From TED-Ed Original Lesson:
An Animator’s Take on Mary Shelley’s “Frankenstein”
We’re honestly just so wowed by the beautiful backgrounds in our recent lesson, Everything you need to know to read “Frankenstein”, that we wanted to share some of the background and atmosphere designs with you!
Above is the house of Lord Byron on Lake Geneva, where Mary & Percy Shelley spent their vacation in 1815. This was shortly after the eruption of Mount Tambora that plunged parts of the world into darkness and marked a gloomy period that came to be known as The Year Without a Summer. So, the three were stuck indoors in this house and gloom that screeaaammsss ghost story, right? Lord Byron actually proposed a challenge to his literary companions: Who could write the most chilling ghost story?
18-year-old Mary set off right away on her ghost story, which would later become “Frankenstein”. Above is an image of Shelley diligently writing. We love the composition and the use of color and shadows in this overhead shot of Mary Shelley penning her famous novel.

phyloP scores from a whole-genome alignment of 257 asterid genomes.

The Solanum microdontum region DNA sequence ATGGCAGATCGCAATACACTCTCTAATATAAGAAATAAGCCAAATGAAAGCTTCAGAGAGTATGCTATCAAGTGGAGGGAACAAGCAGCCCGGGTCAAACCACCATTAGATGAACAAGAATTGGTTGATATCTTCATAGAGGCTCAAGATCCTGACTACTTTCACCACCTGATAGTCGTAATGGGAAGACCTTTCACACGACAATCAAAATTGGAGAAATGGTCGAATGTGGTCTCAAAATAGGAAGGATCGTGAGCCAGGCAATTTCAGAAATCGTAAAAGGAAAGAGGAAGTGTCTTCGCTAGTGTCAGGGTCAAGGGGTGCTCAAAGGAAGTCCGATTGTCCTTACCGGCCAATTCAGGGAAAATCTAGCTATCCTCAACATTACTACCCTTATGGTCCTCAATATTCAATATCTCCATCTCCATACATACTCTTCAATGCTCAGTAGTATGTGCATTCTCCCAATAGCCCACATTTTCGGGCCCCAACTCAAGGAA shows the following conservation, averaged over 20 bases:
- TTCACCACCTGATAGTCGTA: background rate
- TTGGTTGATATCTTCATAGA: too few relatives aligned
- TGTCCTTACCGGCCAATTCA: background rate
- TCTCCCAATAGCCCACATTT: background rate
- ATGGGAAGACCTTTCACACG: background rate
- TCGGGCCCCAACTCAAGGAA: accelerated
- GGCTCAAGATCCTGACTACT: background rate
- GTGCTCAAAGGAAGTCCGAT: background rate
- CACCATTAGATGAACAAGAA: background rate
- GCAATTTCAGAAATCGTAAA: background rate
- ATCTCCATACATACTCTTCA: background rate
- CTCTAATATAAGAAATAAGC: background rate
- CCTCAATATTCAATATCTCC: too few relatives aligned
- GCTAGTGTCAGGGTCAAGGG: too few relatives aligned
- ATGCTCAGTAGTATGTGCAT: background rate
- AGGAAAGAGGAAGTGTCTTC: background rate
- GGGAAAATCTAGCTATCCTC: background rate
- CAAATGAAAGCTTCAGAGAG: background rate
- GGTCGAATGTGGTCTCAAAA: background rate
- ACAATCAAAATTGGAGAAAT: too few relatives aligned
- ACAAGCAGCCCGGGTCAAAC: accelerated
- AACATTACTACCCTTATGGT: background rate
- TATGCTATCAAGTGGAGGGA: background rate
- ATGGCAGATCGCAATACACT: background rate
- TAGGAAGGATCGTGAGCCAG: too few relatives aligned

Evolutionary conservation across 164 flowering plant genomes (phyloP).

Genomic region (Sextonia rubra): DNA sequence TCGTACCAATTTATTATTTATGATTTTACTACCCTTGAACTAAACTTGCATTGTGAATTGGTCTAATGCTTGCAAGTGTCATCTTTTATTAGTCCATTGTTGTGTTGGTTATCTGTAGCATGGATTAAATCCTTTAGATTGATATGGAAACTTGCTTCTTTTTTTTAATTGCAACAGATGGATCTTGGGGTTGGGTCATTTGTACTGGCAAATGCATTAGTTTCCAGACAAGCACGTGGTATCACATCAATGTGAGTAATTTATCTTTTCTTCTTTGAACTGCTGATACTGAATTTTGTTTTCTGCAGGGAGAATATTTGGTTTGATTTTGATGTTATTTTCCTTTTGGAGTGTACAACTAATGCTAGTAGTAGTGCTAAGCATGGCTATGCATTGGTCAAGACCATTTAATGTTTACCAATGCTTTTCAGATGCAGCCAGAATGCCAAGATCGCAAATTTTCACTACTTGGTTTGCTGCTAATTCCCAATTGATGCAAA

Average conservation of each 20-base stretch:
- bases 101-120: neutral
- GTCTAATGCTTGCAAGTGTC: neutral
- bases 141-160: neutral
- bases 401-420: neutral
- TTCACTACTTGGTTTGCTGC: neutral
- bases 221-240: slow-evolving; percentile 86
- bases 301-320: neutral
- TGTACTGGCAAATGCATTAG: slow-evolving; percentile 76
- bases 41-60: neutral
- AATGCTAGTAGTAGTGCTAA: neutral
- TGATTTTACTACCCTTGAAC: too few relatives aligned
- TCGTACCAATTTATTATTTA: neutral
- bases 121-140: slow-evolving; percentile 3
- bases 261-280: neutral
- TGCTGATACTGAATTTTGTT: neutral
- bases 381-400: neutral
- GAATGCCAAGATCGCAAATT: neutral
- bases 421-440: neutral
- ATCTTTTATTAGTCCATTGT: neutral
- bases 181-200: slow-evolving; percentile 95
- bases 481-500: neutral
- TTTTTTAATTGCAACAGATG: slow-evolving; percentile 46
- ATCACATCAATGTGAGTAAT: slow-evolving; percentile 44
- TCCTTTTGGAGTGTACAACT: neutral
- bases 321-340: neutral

Mary was heavily influenced by the art and literature of the Romantic Period. Above, director Silvia Prietov uses the only somewhat sunny colors in the entire animation to describe the Romantic’s appreciation for nature, emotion, and the purity of art. This scene starkly contrasts the otherwise gloomy house and the fierce & fiery colors of the scenes in Frankenstein’s lab.
And finally, above is a delicate design depicting Mary Shelley at the window as we learn more about her life and past leading up to writing “Frankenstein”. We’re swooning over the details hiding in the shadows, the color choices, and the mood created in this scene, that just invokes a pensive, rainy day.
To see all of the lovely art from this lesson, and to learn about the origins of “Frankenstein”, check out the TED-Ed Lesson Everything you need to know to read “Frankenstein” – Iseult Gillespie
Animation directed by Silvia Prietov, Designs by Andrés Felipe Landazabal